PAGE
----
Ever since I first read The Mortal Instruments, the Magnus and Alec relationship has been my favourite. I enjoyed The Red Scrolls of Magic and seeing them grow together. Despite previous doubts with these books, I was looking forward to this one. Here’s my The Lost Book of White review!
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Genre: Young Adult/Fantasy | Publisher: Simon & Schuster Children’s UK | Date: 2020 | Buy it here*
Plot: Life is good for Magnus Bane and Alec Lightwood. They’re living together in a fabulous loft, their warlock son, Max, has started learning to walk, and the streets of New York are peaceful and quiet—as peaceful and quiet as they ever are, anyway.
Until the night that two old acquaintances break into Magnus’s apartment and steal the powerful Book of the White. Now Magnus and Alec will have to drop everything to get it back. They need to follow the thieves to Shanghai, they need to call some backup to accompany them, and they need a babysitter.
Also, someone has stabbed Magnus with a strange magical weapon and the wound is glowing, so they have that to worry about too.
Fortunately, their backup consists of Clary, Jace, Isabelle, and newly minted Shadowhunter Simon. In Shanghai, they learn that a much darker threat awaits them. Magnus’s magic is growing unstable, and if they can’t stop the demons flooding into the city, they might have to follow them all the way back to the source—to the very realm of the dead. Can they stop the threat to the world? Will they make it back home before their kid completely wears out Alec’s mom?
The Lost Book of the White Review
Despite being the second in the Eldest Curses series, the story doesn’t continue the first. We skip to after The Mortal Instruments, with the whole gang back together. I was glad the focus stayed on Magnus and Alec, though. An action-packed novel with a familiar feel of the Shadowhunter world.
Alec’s always been a favourite character. He’s no longer a shy, awkward young man. Instead, he now knows who he is, and it was satisfying seeing him take centre stage and be a true leader.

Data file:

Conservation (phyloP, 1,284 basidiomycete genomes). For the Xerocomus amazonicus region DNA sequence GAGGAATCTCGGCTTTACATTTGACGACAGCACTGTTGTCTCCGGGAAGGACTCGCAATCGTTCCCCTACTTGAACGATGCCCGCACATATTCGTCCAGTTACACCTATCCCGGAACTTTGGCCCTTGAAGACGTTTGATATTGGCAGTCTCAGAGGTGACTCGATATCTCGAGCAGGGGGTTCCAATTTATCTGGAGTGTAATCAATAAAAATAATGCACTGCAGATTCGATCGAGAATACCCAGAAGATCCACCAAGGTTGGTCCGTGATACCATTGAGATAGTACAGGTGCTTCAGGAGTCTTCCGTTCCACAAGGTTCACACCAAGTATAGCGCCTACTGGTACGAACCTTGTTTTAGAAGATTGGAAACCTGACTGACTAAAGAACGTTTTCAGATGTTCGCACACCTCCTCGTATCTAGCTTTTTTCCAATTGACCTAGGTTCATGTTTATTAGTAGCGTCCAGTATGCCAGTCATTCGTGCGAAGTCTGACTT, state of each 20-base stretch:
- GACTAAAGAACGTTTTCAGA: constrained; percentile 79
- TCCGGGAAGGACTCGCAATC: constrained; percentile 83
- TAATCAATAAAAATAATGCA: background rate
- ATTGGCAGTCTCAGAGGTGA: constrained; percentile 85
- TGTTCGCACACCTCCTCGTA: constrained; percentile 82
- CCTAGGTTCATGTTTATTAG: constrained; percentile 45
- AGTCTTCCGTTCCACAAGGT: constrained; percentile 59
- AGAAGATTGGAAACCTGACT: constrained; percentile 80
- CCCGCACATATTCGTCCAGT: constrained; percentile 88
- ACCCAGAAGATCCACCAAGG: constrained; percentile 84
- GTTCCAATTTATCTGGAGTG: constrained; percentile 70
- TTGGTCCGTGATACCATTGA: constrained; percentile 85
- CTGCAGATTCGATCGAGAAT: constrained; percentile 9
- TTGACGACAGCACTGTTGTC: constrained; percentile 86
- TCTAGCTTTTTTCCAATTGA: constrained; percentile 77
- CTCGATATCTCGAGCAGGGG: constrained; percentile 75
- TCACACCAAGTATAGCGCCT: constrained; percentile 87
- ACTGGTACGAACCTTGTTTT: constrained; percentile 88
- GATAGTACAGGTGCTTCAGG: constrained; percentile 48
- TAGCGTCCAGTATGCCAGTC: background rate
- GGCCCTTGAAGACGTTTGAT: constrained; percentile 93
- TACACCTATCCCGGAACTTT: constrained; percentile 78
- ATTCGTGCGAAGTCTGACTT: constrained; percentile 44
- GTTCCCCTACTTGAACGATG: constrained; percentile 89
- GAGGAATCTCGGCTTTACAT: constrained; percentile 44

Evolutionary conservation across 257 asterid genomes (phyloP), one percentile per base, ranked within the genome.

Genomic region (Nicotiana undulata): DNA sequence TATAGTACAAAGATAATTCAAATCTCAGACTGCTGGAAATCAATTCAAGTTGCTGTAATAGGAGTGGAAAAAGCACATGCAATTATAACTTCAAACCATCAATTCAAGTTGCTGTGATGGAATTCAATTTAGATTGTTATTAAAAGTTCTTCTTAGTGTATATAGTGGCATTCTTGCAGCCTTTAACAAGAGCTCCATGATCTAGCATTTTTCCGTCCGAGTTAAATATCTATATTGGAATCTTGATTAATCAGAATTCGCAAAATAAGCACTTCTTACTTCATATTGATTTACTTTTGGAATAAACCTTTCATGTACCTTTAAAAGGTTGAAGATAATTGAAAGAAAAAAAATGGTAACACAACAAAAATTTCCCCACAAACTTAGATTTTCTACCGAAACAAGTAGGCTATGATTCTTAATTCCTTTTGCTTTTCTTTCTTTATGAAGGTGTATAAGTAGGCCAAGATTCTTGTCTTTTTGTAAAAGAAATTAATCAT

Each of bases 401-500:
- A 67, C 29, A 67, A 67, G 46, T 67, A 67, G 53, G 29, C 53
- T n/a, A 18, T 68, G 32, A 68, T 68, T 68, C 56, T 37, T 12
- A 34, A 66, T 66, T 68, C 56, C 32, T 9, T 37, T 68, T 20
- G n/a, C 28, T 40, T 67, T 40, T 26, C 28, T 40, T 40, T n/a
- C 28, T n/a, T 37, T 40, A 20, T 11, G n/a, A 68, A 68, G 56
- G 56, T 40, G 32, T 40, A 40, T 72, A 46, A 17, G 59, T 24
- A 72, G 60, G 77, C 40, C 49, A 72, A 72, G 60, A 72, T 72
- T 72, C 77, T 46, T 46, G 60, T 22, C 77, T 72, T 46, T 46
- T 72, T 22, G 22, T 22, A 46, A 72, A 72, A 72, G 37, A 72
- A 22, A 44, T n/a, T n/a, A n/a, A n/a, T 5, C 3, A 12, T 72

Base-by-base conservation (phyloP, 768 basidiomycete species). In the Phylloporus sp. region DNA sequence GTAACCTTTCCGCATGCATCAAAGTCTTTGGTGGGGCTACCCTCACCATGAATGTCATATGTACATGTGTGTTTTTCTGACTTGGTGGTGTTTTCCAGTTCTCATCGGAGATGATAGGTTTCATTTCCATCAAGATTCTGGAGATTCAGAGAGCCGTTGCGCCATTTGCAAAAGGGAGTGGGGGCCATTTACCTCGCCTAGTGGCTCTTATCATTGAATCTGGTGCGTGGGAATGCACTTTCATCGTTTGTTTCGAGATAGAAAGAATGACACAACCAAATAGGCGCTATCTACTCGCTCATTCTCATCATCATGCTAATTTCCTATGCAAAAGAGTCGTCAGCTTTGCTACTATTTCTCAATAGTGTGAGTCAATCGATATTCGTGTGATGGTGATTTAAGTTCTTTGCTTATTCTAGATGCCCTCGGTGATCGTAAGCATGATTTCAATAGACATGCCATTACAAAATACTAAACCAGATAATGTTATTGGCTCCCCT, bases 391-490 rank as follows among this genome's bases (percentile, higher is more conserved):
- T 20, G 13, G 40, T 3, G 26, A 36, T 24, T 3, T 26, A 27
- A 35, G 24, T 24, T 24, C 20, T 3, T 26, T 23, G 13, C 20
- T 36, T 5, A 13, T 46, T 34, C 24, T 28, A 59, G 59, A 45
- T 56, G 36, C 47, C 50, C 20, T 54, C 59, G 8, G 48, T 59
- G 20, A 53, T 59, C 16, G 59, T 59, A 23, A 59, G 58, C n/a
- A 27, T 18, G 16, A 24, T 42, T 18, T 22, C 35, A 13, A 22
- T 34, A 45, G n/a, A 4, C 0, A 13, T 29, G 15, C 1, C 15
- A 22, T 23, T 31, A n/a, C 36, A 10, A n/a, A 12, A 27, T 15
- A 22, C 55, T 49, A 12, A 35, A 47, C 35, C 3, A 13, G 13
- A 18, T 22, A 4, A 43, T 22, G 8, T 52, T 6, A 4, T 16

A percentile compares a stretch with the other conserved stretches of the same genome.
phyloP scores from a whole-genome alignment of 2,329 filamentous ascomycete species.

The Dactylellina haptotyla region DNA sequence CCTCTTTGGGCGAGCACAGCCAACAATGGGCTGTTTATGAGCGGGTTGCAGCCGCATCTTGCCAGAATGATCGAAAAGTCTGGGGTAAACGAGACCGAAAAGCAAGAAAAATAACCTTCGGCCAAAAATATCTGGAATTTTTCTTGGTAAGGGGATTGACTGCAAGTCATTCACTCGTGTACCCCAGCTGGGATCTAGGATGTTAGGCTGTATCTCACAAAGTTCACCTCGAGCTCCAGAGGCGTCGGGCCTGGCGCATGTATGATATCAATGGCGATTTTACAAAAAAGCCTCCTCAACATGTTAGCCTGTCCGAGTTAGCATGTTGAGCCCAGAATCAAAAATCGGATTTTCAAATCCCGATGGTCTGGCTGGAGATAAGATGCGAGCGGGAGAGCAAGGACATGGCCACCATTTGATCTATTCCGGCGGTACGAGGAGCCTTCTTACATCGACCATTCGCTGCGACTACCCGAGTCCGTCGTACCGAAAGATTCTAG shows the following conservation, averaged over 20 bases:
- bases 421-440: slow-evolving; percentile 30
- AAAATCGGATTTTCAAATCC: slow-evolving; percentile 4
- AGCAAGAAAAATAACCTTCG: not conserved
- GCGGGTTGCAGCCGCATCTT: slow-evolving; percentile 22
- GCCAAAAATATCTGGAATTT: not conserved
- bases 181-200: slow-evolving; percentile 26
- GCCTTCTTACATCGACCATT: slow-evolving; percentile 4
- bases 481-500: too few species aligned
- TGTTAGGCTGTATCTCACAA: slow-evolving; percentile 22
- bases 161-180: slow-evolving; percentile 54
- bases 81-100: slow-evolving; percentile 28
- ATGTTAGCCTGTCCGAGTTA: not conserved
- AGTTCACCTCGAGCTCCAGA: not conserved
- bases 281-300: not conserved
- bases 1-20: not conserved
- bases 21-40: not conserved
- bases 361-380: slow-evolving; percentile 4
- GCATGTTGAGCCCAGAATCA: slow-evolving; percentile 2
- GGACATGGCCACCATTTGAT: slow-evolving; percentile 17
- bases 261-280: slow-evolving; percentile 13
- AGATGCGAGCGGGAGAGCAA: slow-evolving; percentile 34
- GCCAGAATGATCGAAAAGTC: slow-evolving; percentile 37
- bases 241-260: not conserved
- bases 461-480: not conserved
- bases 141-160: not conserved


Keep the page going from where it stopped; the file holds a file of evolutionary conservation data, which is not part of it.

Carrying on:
Magnus has always been enigmatic. We witness new vulnerabilities this time, giving his character room to grow and develop – still possible despite being centuries old!
One concern with everyone being back was other characters taking the limelight. Thankfully, that was not the case: all the narration is from Magnus and Alec’s point of view. The book knows who its protagonists are, and doesn’t blur that.
“So you’re going to take us to save Simon,” Alec said, making sure he fully understood, “so that Sammael stops being distracted and gets back to the business of destroying the world?”
It was fun getting out of either England or the US in this one.
Half the book is set in Shanghai. You don’t feel any of the culture of the setting, which is a shame. The characters travel quickly by taxi to one place. Then they spend some time in the Shadow Market, which comes with Downworlder culture rather than anything else.
The other half is set in a demon world. There’s more description, more of a feel to this dimension. There’s a familiarity to this world – more than Shanghai – that comes from having read a lot of Clare’s writing.
Having had doubts with the last few Cassandra Clare books I’ve read, I enjoyed this. I’ll admit focusing on my favourite characters helped!
We signed up for the demons and world-saving. But these characters have proven themselves, grown up and are now in established relationships. They’re given room to grow – all the teenage angst has been dealt with, which gave us something new to explore.
There weren’t so many squeals this time around, but it read as a solid adventure with a forward momentum. It engaged me, which is more than I can say for some of her other novels.
A thoroughly enjoyable read. It had direction, it had character growth and it had a strong, engaging plot. It lacked the repetition which is putting me off her other novels, and the story went in a relatively new direction than what we’ve seen before.
I’m looking forward to book three!
Are you a Cassandra Clare fan? Have you read any of The Eldest Curses?
Also in the series:
- Book One: The Red Scrolls of Magic